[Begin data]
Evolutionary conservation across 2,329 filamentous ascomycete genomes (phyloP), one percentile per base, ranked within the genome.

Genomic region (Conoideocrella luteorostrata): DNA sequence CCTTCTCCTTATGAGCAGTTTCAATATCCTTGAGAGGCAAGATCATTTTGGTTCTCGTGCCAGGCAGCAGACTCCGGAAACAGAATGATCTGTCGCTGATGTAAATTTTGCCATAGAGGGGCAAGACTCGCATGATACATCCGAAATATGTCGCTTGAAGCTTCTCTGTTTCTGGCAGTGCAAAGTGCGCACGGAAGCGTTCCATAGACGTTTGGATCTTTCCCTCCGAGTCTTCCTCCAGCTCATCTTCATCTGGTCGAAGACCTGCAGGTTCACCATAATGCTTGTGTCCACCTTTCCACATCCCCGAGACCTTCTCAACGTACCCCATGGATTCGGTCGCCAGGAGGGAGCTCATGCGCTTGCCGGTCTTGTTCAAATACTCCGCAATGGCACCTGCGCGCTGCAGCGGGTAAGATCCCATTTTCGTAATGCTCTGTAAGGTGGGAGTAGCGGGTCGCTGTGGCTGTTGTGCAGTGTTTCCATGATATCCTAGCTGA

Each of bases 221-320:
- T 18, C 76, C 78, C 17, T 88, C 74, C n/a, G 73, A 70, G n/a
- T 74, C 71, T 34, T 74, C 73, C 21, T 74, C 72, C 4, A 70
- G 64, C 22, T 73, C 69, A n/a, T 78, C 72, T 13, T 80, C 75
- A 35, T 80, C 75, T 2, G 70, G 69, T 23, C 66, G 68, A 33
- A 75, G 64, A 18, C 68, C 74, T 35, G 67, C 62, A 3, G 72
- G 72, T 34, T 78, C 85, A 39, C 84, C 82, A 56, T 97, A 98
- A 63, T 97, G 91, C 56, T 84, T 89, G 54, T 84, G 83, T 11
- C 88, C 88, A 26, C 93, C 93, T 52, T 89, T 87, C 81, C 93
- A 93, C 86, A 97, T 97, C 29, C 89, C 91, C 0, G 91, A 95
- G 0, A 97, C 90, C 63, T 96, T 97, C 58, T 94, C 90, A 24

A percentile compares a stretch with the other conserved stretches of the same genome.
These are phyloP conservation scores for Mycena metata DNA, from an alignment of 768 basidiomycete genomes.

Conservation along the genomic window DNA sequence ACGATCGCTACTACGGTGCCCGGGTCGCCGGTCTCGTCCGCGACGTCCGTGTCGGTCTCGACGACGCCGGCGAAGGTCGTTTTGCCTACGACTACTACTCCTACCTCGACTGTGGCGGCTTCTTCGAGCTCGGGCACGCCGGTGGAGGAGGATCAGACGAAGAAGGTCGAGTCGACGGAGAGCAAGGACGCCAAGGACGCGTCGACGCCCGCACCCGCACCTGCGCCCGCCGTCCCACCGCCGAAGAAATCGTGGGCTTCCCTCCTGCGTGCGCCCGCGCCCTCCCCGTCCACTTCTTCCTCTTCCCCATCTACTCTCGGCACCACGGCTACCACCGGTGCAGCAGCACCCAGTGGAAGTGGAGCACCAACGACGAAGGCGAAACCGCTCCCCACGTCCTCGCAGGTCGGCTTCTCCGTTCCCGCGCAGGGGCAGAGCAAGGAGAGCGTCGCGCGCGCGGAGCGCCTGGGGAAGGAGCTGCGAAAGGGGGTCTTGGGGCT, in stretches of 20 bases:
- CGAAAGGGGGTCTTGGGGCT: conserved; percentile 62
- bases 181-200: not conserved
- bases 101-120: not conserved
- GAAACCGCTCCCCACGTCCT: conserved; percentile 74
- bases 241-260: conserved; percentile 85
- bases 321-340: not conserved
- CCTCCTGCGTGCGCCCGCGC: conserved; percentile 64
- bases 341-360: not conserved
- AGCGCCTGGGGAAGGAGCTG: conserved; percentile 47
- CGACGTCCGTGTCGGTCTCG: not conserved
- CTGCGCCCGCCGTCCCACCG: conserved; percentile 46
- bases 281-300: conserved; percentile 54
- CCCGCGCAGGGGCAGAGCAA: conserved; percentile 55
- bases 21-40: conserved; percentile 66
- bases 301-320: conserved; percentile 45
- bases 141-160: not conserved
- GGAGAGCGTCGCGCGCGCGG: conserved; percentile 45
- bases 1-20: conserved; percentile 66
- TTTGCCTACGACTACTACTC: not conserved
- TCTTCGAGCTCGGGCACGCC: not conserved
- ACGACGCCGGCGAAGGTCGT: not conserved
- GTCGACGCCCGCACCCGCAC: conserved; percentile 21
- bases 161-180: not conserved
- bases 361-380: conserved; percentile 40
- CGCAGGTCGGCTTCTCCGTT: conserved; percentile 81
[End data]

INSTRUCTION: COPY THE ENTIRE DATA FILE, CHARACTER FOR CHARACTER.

Evolutionary conservation across 2,329 filamentous ascomycete genomes (phyloP), one percentile per base, ranked within the genome.

Genomic region (Conoideocrella luteorostrata): DNA sequence CCTTCTCCTTATGAGCAGTTTCAATATCCTTGAGAGGCAAGATCATTTTGGTTCTCGTGCCAGGCAGCAGACTCCGGAAACAGAATGATCTGTCGCTGATGTAAATTTTGCCATAGAGGGGCAAGACTCGCATGATACATCCGAAATATGTCGCTTGAAGCTTCTCTGTTTCTGGCAGTGCAAAGTGCGCACGGAAGCGTTCCATAGACGTTTGGATCTTTCCCTCCGAGTCTTCCTCCAGCTCATCTTCATCTGGTCGAAGACCTGCAGGTTCACCATAATGCTTGTGTCCACCTTTCCACATCCCCGAGACCTTCTCAACGTACCCCATGGATTCGGTCGCCAGGAGGGAGCTCATGCGCTTGCCGGTCTTGTTCAAATACTCCGCAATGGCACCTGCGCGCTGCAGCGGGTAAGATCCCATTTTCGTAATGCTCTGTAAGGTGGGAGTAGCGGGTCGCTGTGGCTGTTGTGCAGTGTTTCCATGATATCCTAGCTGA

Each of bases 221-320:
- T 18, C 76, C 78, C 17, T 88, C 74, C n/a, G 73, A 70, G n/a
- T 74, C 71, T 34, T 74, C 73, C 21, T 74, C 72, C 4, A 70
- G 64, C 22, T 73, C 69, A n/a, T 78, C 72, T 13, T 80, C 75
- A 35, T 80, C 75, T 2, G 70, G 69, T 23, C 66, G 68, A 33
- A 75, G 64, A 18, C 68, C 74, T 35, G 67, C 62, A 3, G 72
- G 72, T 34, T 78, C 85, A 39, C 84, C 82, A 56, T 97, A 98
- A 63, T 97, G 91, C 56, T 84, T 89, G 54, T 84, G 83, T 11
- C 88, C 88, A 26, C 93, C 93, T 52, T 89, T 87, C 81, C 93
- A 93, C 86, A 97, T 97, C 29, C 89, C 91, C 0, G 91, A 95
- G 0, A 97, C 90, C 63, T 96, T 97, C 58, T 94, C 90, A 24

A percentile compares a stretch with the other conserved stretches of the same genome.
These are phyloP conservation scores for Mycena metata DNA, from an alignment of 768 basidiomycete genomes.

Conservation along the genomic window DNA sequence ACGATCGCTACTACGGTGCCCGGGTCGCCGGTCTCGTCCGCGACGTCCGTGTCGGTCTCGACGACGCCGGCGAAGGTCGTTTTGCCTACGACTACTACTCCTACCTCGACTGTGGCGGCTTCTTCGAGCTCGGGCACGCCGGTGGAGGAGGATCAGACGAAGAAGGTCGAGTCGACGGAGAGCAAGGACGCCAAGGACGCGTCGACGCCCGCACCCGCACCTGCGCCCGCCGTCCCACCGCCGAAGAAATCGTGGGCTTCCCTCCTGCGTGCGCCCGCGCCCTCCCCGTCCACTTCTTCCTCTTCCCCATCTACTCTCGGCACCACGGCTACCACCGGTGCAGCAGCACCCAGTGGAAGTGGAGCACCAACGACGAAGGCGAAACCGCTCCCCACGTCCTCGCAGGTCGGCTTCTCCGTTCCCGCGCAGGGGCAGAGCAAGGAGAGCGTCGCGCGCGCGGAGCGCCTGGGGAAGGAGCTGCGAAAGGGGGTCTTGGGGCT, in stretches of 20 bases:
- CGAAAGGGGGTCTTGGGGCT: conserved; percentile 62
- bases 181-200: not conserved
- bases 101-120: not conserved
- GAAACCGCTCCCCACGTCCT: conserved; percentile 74
- bases 241-260: conserved; percentile 85
- bases 321-340: not conserved
- CCTCCTGCGTGCGCCCGCGC: conserved; percentile 64
- bases 341-360: not conserved
- AGCGCCTGGGGAAGGAGCTG: conserved; percentile 47
- CGACGTCCGTGTCGGTCTCG: not conserved
- CTGCGCCCGCCGTCCCACCG: conserved; percentile 46
- bases 281-300: conserved; percentile 54
- CCCGCGCAGGGGCAGAGCAA: conserved; percentile 55
- bases 21-40: conserved; percentile 66
- bases 301-320: conserved; percentile 45
- bases 141-160: not conserved
- GGAGAGCGTCGCGCGCGCGG: conserved; percentile 45
- bases 1-20: conserved; percentile 66
- TTTGCCTACGACTACTACTC: not conserved
- TCTTCGAGCTCGGGCACGCC: not conserved
- ACGACGCCGGCGAAGGTCGT: not conserved
- GTCGACGCCCGCACCCGCAC: conserved; percentile 21
- bases 161-180: not conserved
- bases 361-380: conserved; percentile 40
- CGCAGGTCGGCTTCTCCGTT: conserved; percentile 81